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D. H. Lawrence, Jiddu Krishnamurti , newness, novelty, surrender, and the phoenix

excerpted from THE WAY OF WONDER: a return to the mystery of ourselves, by Jack Haas

 

         

 

           The sense of ever occurring newness is one of the hallmarks of approaching the benediction of wonder, for it is through ahistorical vision that we see life as if for the very first time and come to recognize its profound, unbelievable implausibility. And this perception of newness comes to the child without effort, for the child does nothing but perceive ‘what is’ without memory, and that alone makes ‘what is’ perpetually new.

 

 

“[Life]...doesn’t need understanding. It needs newness.”

D.H. Lawrence

 

 

            The living moment is always now, always new, and always ending and beginning. We simply fail to recognize this because we are too lazy to pay attention, too lazy to forget, too lazy to “care for the watching”, as Jiddu Krishnamurti continually admonished. Yet when our living consciousness is freed from the Form, it cannot help but despise stagnation and repetition. Just as a spectator would prefer to watch a new episode of an ongoing television show, rather than a repeat performance, so it is with the innocent, ‘detached’ witness, who seeks not the security of ‘what has been’, but instead seeks newness always, if for no reason other than the joy of novelty.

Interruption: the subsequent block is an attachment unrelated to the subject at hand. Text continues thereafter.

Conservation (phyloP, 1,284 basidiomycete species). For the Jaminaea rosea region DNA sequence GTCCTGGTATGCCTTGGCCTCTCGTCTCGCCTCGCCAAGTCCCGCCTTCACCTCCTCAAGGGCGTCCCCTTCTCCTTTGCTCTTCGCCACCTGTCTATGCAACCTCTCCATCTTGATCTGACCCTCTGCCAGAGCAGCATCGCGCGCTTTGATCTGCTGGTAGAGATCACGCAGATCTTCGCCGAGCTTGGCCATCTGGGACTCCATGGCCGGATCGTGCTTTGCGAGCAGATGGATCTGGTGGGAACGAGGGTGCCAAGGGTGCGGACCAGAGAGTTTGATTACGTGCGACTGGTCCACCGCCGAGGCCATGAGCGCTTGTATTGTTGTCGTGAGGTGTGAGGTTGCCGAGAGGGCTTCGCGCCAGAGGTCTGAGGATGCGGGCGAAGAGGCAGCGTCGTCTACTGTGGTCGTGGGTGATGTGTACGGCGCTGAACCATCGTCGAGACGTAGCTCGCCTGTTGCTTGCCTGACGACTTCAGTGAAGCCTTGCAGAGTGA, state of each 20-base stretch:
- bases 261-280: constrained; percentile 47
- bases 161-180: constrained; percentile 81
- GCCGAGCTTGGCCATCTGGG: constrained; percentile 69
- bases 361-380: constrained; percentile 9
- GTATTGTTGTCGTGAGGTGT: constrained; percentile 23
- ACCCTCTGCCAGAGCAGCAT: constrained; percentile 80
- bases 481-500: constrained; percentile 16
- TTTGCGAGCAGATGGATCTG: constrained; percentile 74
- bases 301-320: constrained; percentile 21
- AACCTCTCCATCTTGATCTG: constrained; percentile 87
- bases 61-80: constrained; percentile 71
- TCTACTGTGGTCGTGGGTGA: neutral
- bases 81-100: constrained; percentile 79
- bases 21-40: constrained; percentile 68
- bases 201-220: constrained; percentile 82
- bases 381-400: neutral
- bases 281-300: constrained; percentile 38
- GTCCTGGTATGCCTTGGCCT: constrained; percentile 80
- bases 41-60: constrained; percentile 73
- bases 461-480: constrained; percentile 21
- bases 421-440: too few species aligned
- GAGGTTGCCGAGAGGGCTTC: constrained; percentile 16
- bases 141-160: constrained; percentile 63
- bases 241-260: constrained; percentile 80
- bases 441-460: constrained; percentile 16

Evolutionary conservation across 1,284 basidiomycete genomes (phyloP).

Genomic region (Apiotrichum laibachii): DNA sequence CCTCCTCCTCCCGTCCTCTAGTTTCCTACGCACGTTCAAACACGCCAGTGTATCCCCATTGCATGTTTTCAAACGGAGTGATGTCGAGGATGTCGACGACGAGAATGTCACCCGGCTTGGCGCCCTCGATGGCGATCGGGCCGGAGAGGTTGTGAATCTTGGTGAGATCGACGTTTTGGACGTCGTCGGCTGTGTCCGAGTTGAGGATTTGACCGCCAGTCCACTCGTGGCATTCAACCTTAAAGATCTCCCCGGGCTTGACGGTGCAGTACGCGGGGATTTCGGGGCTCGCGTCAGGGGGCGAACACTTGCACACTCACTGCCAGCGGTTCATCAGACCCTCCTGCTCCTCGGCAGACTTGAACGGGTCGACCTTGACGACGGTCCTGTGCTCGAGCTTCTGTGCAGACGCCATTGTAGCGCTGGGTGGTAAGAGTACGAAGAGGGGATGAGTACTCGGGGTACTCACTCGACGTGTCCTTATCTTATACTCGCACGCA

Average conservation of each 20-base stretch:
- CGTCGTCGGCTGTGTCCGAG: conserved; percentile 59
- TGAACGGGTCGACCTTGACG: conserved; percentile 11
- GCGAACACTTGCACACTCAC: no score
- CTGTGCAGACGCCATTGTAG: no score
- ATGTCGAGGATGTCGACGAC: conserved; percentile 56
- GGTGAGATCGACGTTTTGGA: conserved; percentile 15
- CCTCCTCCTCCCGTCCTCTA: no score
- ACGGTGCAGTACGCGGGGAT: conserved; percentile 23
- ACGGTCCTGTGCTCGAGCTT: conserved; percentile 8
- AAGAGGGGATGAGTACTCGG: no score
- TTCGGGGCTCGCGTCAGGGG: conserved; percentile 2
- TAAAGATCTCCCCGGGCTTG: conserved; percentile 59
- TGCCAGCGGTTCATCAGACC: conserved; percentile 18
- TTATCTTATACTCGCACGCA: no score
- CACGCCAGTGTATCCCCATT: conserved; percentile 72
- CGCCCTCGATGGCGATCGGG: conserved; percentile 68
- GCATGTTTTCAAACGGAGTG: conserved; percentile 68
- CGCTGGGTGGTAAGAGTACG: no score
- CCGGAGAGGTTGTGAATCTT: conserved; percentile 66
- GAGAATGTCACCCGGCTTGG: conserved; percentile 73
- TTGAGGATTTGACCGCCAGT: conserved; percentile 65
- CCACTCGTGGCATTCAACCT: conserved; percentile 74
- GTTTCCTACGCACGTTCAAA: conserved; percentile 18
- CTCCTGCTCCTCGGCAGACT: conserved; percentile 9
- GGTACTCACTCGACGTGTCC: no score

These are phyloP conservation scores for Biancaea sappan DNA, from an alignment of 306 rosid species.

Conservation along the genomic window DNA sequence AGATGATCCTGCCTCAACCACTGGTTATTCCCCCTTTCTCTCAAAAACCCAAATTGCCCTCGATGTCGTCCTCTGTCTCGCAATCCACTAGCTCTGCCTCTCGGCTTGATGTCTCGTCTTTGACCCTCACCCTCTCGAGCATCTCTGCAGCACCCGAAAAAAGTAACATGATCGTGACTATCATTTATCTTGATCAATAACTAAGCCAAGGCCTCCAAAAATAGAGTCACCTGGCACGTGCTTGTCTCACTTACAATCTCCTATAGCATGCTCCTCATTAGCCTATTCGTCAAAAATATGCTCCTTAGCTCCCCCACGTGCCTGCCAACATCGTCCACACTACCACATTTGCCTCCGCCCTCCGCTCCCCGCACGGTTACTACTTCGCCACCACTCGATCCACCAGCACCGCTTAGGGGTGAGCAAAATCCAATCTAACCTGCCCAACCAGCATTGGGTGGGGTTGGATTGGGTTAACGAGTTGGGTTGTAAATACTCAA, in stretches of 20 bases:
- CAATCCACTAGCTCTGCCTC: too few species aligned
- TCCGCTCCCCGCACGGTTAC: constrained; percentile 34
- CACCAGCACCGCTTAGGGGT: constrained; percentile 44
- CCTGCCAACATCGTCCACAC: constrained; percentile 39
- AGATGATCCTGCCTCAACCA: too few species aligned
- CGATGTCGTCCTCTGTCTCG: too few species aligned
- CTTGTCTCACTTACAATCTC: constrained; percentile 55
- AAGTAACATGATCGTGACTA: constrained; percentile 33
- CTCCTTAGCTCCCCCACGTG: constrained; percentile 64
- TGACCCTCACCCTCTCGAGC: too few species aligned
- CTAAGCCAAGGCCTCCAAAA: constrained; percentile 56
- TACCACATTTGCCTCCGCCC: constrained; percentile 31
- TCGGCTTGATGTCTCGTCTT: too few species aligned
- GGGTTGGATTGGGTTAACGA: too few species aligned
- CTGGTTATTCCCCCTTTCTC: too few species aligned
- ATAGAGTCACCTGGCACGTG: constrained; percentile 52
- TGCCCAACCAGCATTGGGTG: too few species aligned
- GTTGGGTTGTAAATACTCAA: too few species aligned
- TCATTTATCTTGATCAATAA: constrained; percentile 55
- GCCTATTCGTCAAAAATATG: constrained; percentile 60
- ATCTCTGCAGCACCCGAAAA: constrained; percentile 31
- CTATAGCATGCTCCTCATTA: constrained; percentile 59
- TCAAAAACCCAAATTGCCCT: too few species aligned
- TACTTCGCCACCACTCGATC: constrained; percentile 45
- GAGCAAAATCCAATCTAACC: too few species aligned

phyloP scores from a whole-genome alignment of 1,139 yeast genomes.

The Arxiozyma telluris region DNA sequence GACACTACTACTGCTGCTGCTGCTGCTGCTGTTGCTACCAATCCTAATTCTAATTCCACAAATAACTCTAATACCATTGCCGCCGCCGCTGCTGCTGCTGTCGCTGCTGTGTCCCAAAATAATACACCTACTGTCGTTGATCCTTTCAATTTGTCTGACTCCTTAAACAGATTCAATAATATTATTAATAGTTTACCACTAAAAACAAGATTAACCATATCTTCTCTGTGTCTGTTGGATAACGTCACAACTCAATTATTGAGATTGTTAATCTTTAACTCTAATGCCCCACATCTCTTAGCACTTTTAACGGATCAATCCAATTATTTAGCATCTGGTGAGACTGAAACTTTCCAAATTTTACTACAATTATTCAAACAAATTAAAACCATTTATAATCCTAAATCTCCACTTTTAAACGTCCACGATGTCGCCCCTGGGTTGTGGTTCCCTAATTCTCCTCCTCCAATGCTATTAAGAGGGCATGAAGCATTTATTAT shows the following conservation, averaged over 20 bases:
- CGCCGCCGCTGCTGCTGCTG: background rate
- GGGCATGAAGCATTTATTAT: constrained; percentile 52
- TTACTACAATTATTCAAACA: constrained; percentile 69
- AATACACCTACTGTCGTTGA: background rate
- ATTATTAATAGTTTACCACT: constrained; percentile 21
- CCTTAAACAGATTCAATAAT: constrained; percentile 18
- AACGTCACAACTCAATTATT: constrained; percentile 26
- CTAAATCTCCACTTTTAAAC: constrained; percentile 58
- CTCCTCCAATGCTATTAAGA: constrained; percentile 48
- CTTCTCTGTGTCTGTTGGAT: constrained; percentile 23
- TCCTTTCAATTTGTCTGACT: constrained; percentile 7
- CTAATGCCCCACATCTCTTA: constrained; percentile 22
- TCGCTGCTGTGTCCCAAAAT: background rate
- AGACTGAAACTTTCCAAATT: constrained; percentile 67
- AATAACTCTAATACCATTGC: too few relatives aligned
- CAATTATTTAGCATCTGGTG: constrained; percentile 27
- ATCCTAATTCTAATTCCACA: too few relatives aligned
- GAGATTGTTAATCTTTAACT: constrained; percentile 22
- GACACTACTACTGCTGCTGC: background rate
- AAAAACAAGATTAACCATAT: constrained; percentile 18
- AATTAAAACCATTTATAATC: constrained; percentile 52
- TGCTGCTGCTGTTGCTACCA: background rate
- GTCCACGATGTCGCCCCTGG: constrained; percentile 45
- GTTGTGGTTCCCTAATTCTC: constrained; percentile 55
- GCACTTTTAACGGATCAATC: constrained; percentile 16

And so, if we are to come to the self-effacement necessary to truly embrace the ever-unfolding newness of being- to lose ourselves at every moment, and live as if for the very first time (a fact which is easy to rationally understand, but extremely difficult- or devilishly easy- to assimilate into our conditioned perceptions)- we must learn to see the beauty and magic eternally occurring new at every moment ...which never was before. We must be new at every moment.

          Now, with the term ‘self-effacement’, as used in the above paragraph, I have encroached dangerously into the problematic topic of ‘psychological surrender’ (as opposed to ‘epistemological surrender’). However, it appears that both of these capitulations are so inextricably interconnected, that if we attempt to tackle one, we must necessarily end in dealing with both.

           The moment you do not know who or what you are, the ego dissipates, and all vanity and neurosis melt away along with it. Incomprehension is the least painful way to die, to lose everything you thought you had, to become as nothing, and to be born again always new from the ashes. Thus the phoenix, so often used in alchemical symbolism, represents the new person rising out of the death of the old.

 

excerpted from:

 

way of wonder, sacred geometry, sri yantra

 

 

THE WAY OF WONDER: a return to the mystery of ourselves

by Jack Haas

author Jack Haas, Canadian, American writer, artist, photographer

 

 

 

      

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Mystical books, visionary art, and fine art photography by Jack Haas

 

 

 

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